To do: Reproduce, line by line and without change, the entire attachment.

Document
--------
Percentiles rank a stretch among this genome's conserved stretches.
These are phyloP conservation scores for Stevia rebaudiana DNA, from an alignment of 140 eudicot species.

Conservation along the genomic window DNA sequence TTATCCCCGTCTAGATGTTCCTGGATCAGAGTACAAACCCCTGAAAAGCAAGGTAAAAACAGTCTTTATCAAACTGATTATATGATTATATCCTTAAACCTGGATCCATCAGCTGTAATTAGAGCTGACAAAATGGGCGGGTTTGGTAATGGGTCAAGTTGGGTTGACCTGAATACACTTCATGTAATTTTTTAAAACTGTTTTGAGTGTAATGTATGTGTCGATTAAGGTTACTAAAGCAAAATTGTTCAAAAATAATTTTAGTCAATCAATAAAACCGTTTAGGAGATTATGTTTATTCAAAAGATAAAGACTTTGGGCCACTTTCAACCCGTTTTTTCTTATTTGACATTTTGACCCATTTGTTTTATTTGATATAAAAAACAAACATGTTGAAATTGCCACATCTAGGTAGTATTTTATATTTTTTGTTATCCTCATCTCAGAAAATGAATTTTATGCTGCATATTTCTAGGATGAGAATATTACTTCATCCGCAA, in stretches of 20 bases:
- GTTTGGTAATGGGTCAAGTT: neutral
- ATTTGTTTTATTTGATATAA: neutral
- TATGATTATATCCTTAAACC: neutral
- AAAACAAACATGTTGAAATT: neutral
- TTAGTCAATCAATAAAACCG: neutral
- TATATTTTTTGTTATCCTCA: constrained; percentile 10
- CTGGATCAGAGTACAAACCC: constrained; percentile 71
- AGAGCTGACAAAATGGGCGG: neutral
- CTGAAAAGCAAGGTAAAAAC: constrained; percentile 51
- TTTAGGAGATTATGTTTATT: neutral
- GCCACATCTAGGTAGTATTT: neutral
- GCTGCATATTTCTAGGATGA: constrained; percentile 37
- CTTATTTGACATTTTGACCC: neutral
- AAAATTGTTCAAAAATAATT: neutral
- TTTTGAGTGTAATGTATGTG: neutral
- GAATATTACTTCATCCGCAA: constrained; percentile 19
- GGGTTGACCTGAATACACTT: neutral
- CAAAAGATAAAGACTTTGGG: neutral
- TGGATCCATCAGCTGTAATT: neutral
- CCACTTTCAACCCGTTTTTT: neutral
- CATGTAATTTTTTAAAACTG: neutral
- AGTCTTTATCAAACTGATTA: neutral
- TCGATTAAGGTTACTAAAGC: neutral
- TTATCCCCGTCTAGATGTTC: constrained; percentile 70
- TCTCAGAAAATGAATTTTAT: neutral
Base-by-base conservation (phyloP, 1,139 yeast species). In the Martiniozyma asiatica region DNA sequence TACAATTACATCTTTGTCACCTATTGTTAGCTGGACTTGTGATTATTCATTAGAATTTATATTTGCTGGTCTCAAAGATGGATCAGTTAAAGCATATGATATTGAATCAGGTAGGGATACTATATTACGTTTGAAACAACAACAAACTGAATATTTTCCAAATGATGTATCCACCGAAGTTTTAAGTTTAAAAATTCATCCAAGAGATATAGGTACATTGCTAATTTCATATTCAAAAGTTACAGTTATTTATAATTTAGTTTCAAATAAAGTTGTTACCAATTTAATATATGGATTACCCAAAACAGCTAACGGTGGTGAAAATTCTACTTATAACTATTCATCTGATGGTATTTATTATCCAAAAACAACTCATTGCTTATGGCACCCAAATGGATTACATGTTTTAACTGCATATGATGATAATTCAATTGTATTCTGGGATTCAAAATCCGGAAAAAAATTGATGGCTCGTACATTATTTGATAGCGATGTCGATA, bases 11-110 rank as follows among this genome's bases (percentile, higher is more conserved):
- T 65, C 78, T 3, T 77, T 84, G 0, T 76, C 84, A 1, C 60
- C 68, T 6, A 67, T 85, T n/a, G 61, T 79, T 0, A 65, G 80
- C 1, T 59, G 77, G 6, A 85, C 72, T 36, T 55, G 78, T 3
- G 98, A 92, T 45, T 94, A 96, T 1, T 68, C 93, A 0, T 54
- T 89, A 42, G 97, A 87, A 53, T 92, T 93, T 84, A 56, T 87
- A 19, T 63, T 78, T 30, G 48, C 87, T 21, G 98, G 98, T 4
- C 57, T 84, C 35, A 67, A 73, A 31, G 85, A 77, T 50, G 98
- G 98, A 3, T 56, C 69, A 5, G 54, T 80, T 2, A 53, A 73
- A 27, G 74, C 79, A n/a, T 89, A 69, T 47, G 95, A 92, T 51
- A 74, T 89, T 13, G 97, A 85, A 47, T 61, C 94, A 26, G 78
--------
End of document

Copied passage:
Percentiles rank a stretch among this genome's conserved stretches.
These are phyloP conservation scores for Stevia rebaudiana DNA, from an alignment of 140 eudicot species.

Conservation along the genomic window DNA sequence TTATCCCCGTCTAGATGTTCCTGGATCAGAGTACAAACCCCTGAAAAGCAAGGTAAAAACAGTCTTTATCAAACTGATTATATGATTATATCCTTAAACCTGGATCCATCAGCTGTAATTAGAGCTGACAAAATGGGCGGGTTTGGTAATGGGTCAAGTTGGGTTGACCTGAATACACTTCATGTAATTTTTTAAAACTGTTTTGAGTGTAATGTATGTGTCGATTAAGGTTACTAAAGCAAAATTGTTCAAAAATAATTTTAGTCAATCAATAAAACCGTTTAGGAGATTATGTTTATTCAAAAGATAAAGACTTTGGGCCACTTTCAACCCGTTTTTTCTTATTTGACATTTTGACCCATTTGTTTTATTTGATATAAAAAACAAACATGTTGAAATTGCCACATCTAGGTAGTATTTTATATTTTTTGTTATCCTCATCTCAGAAAATGAATTTTATGCTGCATATTTCTAGGATGAGAATATTACTTCATCCGCAA, in stretches of 20 bases:
- GTTTGGTAATGGGTCAAGTT: neutral
- ATTTGTTTTATTTGATATAA: neutral
- TATGATTATATCCTTAAACC: neutral
- AAAACAAACATGTTGAAATT: neutral
- TTAGTCAATCAATAAAACCG: neutral
- TATATTTTTTGTTATCCTCA: constrained; percentile 10
- CTGGATCAGAGTACAAACCC: constrained; percentile 71
- AGAGCTGACAAAATGGGCGG: neutral
- CTGAAAAGCAAGGTAAAAAC: constrained; percentile 51
- TTTAGGAGATTATGTTTATT: neutral
- GCCACATCTAGGTAGTATTT: neutral
- GCTGCATATTTCTAGGATGA: constrained; percentile 37
- CTTATTTGACATTTTGACCC: neutral
- AAAATTGTTCAAAAATAATT: neutral
- TTTTGAGTGTAATGTATGTG: neutral
- GAATATTACTTCATCCGCAA: constrained; percentile 19
- GGGTTGACCTGAATACACTT: neutral
- CAAAAGATAAAGACTTTGGG: neutral
- TGGATCCATCAGCTGTAATT: neutral
- CCACTTTCAACCCGTTTTTT: neutral
- CATGTAATTTTTTAAAACTG: neutral
- AGTCTTTATCAAACTGATTA: neutral
- TCGATTAAGGTTACTAAAGC: neutral
- TTATCCCCGTCTAGATGTTC: constrained; percentile 70
- TCTCAGAAAATGAATTTTAT: neutral
Base-by-base conservation (phyloP, 1,139 yeast species). In the Martiniozyma asiatica region DNA sequence TACAATTACATCTTTGTCACCTATTGTTAGCTGGACTTGTGATTATTCATTAGAATTTATATTTGCTGGTCTCAAAGATGGATCAGTTAAAGCATATGATATTGAATCAGGTAGGGATACTATATTACGTTTGAAACAACAACAAACTGAATATTTTCCAAATGATGTATCCACCGAAGTTTTAAGTTTAAAAATTCATCCAAGAGATATAGGTACATTGCTAATTTCATATTCAAAAGTTACAGTTATTTATAATTTAGTTTCAAATAAAGTTGTTACCAATTTAATATATGGATTACCCAAAACAGCTAACGGTGGTGAAAATTCTACTTATAACTATTCATCTGATGGTATTTATTATCCAAAAACAACTCATTGCTTATGGCACCCAAATGGATTACATGTTTTAACTGCATATGATGATAATTCAATTGTATTCTGGGATTCAAAATCCGGAAAAAAATTGATGGCTCGTACATTATTTGATAGCGATGTCGATA, bases 11-110 rank as follows among this genome's bases (percentile, higher is more conserved):
- T 65, C 78, T 3, T 77, T 84, G 0, T 76, C 84, A 1, C 60
- C 68, T 6, A 67, T 85, T n/a, G 61, T 79, T 0, A 65, G 80
- C 1, T 59, G 77, G 6, A 85, C 72, T 36, T 55, G 78, T 3
- G 98, A 92, T 45, T 94, A 96, T 1, T 68, C 93, A 0, T 54
- T 89, A 42, G 97, A 87, A 53, T 92, T 93, T 84, A 56, T 87
- A 19, T 63, T 78, T 30, G 48, C 87, T 21, G 98, G 98, T 4
- C 57, T 84, C 35, A 67, A 73, A 31, G 85, A 77, T 50, G 98
- G 98, A 3, T 56, C 69, A 5, G 54, T 80, T 2, A 53, A 73
- A 27, G 74, C 79, A n/a, T 89, A 69, T 47, G 95, A 92, T 51
- A 74, T 89, T 13, G 97, A 85, A 47, T 61, C 94, A 26, G 78